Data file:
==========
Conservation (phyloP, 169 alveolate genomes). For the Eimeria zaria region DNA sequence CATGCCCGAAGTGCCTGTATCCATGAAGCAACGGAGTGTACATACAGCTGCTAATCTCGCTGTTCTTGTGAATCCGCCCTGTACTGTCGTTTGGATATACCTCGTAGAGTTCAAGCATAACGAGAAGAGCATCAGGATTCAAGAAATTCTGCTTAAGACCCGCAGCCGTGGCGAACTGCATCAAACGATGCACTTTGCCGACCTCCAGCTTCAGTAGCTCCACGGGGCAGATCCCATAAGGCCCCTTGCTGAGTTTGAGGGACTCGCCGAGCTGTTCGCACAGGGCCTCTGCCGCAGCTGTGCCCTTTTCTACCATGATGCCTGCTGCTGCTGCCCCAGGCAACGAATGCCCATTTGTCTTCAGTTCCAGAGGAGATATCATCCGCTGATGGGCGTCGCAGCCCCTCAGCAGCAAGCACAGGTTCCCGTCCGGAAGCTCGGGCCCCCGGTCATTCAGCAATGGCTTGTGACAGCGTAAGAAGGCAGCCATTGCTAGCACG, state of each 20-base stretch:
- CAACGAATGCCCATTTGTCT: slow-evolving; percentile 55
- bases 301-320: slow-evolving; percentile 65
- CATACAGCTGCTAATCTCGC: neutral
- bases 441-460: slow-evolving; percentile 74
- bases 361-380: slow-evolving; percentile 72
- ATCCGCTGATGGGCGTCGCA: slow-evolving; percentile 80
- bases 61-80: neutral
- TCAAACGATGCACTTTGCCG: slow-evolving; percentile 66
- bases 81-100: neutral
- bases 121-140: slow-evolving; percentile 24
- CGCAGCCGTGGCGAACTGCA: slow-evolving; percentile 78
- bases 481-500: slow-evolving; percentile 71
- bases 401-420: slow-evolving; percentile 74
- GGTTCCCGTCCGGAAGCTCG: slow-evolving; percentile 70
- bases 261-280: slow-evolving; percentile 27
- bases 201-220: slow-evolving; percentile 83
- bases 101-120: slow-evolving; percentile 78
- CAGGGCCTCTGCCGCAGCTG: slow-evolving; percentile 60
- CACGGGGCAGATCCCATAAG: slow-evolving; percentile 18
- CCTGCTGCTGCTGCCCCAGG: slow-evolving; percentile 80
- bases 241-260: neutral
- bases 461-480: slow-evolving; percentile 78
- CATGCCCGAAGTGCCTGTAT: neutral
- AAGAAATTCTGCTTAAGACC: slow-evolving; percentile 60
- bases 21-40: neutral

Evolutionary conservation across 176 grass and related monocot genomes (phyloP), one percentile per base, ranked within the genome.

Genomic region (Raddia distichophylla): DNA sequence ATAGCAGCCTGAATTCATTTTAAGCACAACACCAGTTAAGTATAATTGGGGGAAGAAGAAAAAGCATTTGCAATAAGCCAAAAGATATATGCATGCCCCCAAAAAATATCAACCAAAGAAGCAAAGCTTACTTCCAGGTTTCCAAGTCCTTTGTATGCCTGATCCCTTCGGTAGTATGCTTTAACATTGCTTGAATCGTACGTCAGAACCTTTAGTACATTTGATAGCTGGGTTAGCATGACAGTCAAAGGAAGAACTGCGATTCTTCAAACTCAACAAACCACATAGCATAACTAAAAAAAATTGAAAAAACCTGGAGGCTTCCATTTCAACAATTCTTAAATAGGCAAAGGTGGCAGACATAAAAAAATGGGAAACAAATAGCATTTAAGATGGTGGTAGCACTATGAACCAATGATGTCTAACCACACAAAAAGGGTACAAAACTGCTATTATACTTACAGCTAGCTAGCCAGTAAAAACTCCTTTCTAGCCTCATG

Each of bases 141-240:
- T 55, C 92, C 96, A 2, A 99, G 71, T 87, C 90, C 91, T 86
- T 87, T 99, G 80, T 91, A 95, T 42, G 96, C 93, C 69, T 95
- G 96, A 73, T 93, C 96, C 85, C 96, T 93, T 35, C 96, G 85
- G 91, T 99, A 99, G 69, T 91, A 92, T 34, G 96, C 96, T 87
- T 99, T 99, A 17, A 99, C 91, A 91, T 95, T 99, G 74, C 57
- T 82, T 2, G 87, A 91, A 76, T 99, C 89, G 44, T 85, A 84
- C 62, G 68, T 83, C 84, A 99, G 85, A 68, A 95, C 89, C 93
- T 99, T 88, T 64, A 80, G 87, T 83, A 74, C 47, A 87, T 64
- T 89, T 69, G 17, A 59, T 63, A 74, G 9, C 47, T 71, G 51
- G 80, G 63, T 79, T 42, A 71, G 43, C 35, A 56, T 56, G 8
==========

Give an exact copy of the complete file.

Conservation (phyloP, 169 alveolate genomes). For the Eimeria zaria region DNA sequence CATGCCCGAAGTGCCTGTATCCATGAAGCAACGGAGTGTACATACAGCTGCTAATCTCGCTGTTCTTGTGAATCCGCCCTGTACTGTCGTTTGGATATACCTCGTAGAGTTCAAGCATAACGAGAAGAGCATCAGGATTCAAGAAATTCTGCTTAAGACCCGCAGCCGTGGCGAACTGCATCAAACGATGCACTTTGCCGACCTCCAGCTTCAGTAGCTCCACGGGGCAGATCCCATAAGGCCCCTTGCTGAGTTTGAGGGACTCGCCGAGCTGTTCGCACAGGGCCTCTGCCGCAGCTGTGCCCTTTTCTACCATGATGCCTGCTGCTGCTGCCCCAGGCAACGAATGCCCATTTGTCTTCAGTTCCAGAGGAGATATCATCCGCTGATGGGCGTCGCAGCCCCTCAGCAGCAAGCACAGGTTCCCGTCCGGAAGCTCGGGCCCCCGGTCATTCAGCAATGGCTTGTGACAGCGTAAGAAGGCAGCCATTGCTAGCACG, state of each 20-base stretch:
- CAACGAATGCCCATTTGTCT: slow-evolving; percentile 55
- bases 301-320: slow-evolving; percentile 65
- CATACAGCTGCTAATCTCGC: neutral
- bases 441-460: slow-evolving; percentile 74
- bases 361-380: slow-evolving; percentile 72
- ATCCGCTGATGGGCGTCGCA: slow-evolving; percentile 80
- bases 61-80: neutral
- TCAAACGATGCACTTTGCCG: slow-evolving; percentile 66
- bases 81-100: neutral
- bases 121-140: slow-evolving; percentile 24
- CGCAGCCGTGGCGAACTGCA: slow-evolving; percentile 78
- bases 481-500: slow-evolving; percentile 71
- bases 401-420: slow-evolving; percentile 74
- GGTTCCCGTCCGGAAGCTCG: slow-evolving; percentile 70
- bases 261-280: slow-evolving; percentile 27
- bases 201-220: slow-evolving; percentile 83
- bases 101-120: slow-evolving; percentile 78
- CAGGGCCTCTGCCGCAGCTG: slow-evolving; percentile 60
- CACGGGGCAGATCCCATAAG: slow-evolving; percentile 18
- CCTGCTGCTGCTGCCCCAGG: slow-evolving; percentile 80
- bases 241-260: neutral
- bases 461-480: slow-evolving; percentile 78
- CATGCCCGAAGTGCCTGTAT: neutral
- AAGAAATTCTGCTTAAGACC: slow-evolving; percentile 60
- bases 21-40: neutral

Evolutionary conservation across 176 grass and related monocot genomes (phyloP), one percentile per base, ranked within the genome.

Genomic region (Raddia distichophylla): DNA sequence ATAGCAGCCTGAATTCATTTTAAGCACAACACCAGTTAAGTATAATTGGGGGAAGAAGAAAAAGCATTTGCAATAAGCCAAAAGATATATGCATGCCCCCAAAAAATATCAACCAAAGAAGCAAAGCTTACTTCCAGGTTTCCAAGTCCTTTGTATGCCTGATCCCTTCGGTAGTATGCTTTAACATTGCTTGAATCGTACGTCAGAACCTTTAGTACATTTGATAGCTGGGTTAGCATGACAGTCAAAGGAAGAACTGCGATTCTTCAAACTCAACAAACCACATAGCATAACTAAAAAAAATTGAAAAAACCTGGAGGCTTCCATTTCAACAATTCTTAAATAGGCAAAGGTGGCAGACATAAAAAAATGGGAAACAAATAGCATTTAAGATGGTGGTAGCACTATGAACCAATGATGTCTAACCACACAAAAAGGGTACAAAACTGCTATTATACTTACAGCTAGCTAGCCAGTAAAAACTCCTTTCTAGCCTCATG

Each of bases 141-240:
- T 55, C 92, C 96, A 2, A 99, G 71, T 87, C 90, C 91, T 86
- T 87, T 99, G 80, T 91, A 95, T 42, G 96, C 93, C 69, T 95
- G 96, A 73, T 93, C 96, C 85, C 96, T 93, T 35, C 96, G 85
- G 91, T 99, A 99, G 69, T 91, A 92, T 34, G 96, C 96, T 87
- T 99, T 99, A 17, A 99, C 91, A 91, T 95, T 99, G 74, C 57
- T 82, T 2, G 87, A 91, A 76, T 99, C 89, G 44, T 85, A 84
- C 62, G 68, T 83, C 84, A 99, G 85, A 68, A 95, C 89, C 93
- T 99, T 88, T 64, A 80, G 87, T 83, A 74, C 47, A 87, T 64
- T 89, T 69, G 17, A 59, T 63, A 74, G 9, C 47, T 71, G 51
- G 80, G 63, T 79, T 42, A 71, G 43, C 35, A 56, T 56, G 8